Knock, Knock, Knockin’ On Heaven’s Door

“Mama, take this badge off of me

I can’t use it anymore

It’s gettin’ dark, too dark for me to see

I feel like I’m knockin’ on Heaven’s door.

Knock, knock, knockin’ on Heaven’s door,

Knock, knock, knockin’ on Heaven’s door,


Knock, knock, knockin’ on Heaven’s door,

Knock, knock, knockin’ on Heaven’s door.”

And then you sing it again.  And again, and sometimes, Bobbie forgive us, with a reggae beat.  As I said after that particular rendition “si Bob Dylan était déjà mort, il tournerait dans son caveau” which I hope means approximately that it’s a good thing Bob Dylan is still with us or else he’d be turning in his grave to hear the French reggae version of his ballad.

You’ve been to summer camp where everyone sang Kumbaya over and over, for the sheer joy of singing together.  You’ve probably even been to parties where a guitar or two appeared and Kumbaya was the only song everyone knew.  Yesterday it wasn’t Kumbaya but…you guessed it.

We started our day by driving cross country, past the spectacular Pic St. Loup, to a music party at a house where incense burned, there were broccoli and grain salads on the buffet, kids splashed in the pool, and even if you weren’t one of the real musicians you picked up a tambourine.  It was like a flashback to my youth, if my youth had been lived in French, where instead of hippie they say Baba cool.  The sensation of déjà vu was intensified by the fact that although the musicians were almost all French, two thirds of the music was American.  I never imagined that I’d be singing in a pickup backup group for When The Saints Go Marchin’ In, Blue Suede Shoes, or Dust In The Wind, clustered around a microphone with a group of French singers, some of whom understood the words and some of whom were singing by rote.  Or that I’d spend a whole day knocking on heaven’s door.  Or that I’d enjoy it so much.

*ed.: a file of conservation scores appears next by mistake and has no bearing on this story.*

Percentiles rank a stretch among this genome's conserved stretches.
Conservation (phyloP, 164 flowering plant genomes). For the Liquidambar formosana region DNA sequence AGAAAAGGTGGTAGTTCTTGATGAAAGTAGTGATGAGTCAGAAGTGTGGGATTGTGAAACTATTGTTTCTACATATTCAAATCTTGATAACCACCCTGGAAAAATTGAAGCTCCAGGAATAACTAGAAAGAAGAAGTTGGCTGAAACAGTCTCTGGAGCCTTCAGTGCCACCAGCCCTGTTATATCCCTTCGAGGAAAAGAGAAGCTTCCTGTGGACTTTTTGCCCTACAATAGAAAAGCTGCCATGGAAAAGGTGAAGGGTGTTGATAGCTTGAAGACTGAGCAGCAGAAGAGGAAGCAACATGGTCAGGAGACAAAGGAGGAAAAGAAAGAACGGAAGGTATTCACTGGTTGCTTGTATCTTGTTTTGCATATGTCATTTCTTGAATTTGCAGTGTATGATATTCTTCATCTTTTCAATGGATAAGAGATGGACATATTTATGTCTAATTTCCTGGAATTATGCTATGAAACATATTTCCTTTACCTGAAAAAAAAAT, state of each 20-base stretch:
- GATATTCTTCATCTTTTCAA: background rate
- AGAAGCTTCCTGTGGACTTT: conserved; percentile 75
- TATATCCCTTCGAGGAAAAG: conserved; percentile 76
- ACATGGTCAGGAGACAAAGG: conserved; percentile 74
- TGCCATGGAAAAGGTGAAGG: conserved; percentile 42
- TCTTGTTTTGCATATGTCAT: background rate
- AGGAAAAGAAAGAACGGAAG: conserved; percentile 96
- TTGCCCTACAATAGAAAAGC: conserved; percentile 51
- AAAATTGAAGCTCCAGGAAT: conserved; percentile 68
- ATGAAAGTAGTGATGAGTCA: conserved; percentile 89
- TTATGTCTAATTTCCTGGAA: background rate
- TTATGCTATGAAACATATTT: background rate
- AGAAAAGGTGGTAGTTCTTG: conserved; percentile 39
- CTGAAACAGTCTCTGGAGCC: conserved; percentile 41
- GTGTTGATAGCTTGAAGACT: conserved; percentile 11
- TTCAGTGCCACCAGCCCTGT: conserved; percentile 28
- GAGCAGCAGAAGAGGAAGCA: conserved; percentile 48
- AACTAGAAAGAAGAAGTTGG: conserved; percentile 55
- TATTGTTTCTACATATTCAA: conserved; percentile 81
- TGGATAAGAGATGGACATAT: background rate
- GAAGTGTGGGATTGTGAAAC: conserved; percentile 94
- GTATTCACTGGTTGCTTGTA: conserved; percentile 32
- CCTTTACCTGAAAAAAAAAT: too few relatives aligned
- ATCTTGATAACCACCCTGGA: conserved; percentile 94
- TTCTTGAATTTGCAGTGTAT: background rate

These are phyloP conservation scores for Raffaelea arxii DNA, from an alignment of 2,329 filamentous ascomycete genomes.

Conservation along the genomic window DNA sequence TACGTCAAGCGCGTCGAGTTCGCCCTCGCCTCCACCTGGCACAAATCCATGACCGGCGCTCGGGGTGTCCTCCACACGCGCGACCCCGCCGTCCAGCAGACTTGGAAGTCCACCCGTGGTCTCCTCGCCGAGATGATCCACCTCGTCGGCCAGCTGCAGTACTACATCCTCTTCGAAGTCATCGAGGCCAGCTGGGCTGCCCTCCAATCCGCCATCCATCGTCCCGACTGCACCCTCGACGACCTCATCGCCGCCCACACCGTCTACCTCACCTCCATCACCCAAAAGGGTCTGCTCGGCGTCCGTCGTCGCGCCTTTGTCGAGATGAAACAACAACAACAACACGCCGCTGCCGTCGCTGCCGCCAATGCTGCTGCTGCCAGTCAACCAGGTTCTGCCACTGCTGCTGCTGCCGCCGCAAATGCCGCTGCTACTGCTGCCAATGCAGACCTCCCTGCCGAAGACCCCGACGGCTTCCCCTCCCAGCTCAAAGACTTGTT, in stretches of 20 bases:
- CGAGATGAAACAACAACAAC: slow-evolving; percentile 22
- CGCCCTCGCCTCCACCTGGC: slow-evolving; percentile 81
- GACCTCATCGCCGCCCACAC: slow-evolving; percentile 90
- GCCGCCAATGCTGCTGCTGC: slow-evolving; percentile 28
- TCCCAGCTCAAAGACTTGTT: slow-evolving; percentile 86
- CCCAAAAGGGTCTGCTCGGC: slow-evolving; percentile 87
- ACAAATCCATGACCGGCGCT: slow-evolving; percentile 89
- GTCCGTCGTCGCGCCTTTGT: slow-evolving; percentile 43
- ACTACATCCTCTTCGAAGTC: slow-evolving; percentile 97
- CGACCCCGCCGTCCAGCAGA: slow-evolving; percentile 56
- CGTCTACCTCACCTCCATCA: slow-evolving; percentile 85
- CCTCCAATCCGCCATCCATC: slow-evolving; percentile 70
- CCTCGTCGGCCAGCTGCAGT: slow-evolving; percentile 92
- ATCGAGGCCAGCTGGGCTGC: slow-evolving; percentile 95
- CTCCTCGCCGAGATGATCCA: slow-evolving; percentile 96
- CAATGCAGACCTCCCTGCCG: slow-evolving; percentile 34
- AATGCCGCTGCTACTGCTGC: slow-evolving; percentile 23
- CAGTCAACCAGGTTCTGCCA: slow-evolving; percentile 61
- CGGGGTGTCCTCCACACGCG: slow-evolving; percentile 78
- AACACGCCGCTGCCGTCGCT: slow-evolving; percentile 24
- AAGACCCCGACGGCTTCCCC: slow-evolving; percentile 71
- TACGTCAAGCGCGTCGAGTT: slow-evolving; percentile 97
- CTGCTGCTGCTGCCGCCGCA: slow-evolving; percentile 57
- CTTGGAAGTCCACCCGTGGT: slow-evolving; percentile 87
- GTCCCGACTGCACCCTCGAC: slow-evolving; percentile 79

One of the day’s biggest pleasures was receiving compliments about Shel’s playing.  Being very rhythm-challenged myself, apparently I’ve failed to fully appreciate the fact that I’m married to a rhythm genius.  Person after person came to me to tell me how brilliantly Shel plays, and it was a joy to see him being so thoroughly appreciated.

It wasn’t all music.  We had lots of teenagers and kids doing what they do best all over the world: chilling out.  The difference here is that I got three kisses apiece from a whole procession of kids I’d never seen before, something they take for granted and I find startlingly delightful.  Believe me when I tell you, if an unknown 13 year old boy walks up to you and offers a still-downy cheek, kiss it quick.


By the end of the day we had music,  peace, and love enough to spare, and we all felt very close to heaven’s door.  Just close enough and no closer, and that’s one good thing, mon.

Explore posts in the same categories: At Home In France


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2 Comments on “Knock, Knock, Knockin’ On Heaven’s Door”

  1. Jessica Morton Says:

    Happy wishes on Bastille Day!

  2. Adam_Y Says:

    French Reggae – very under-rated.

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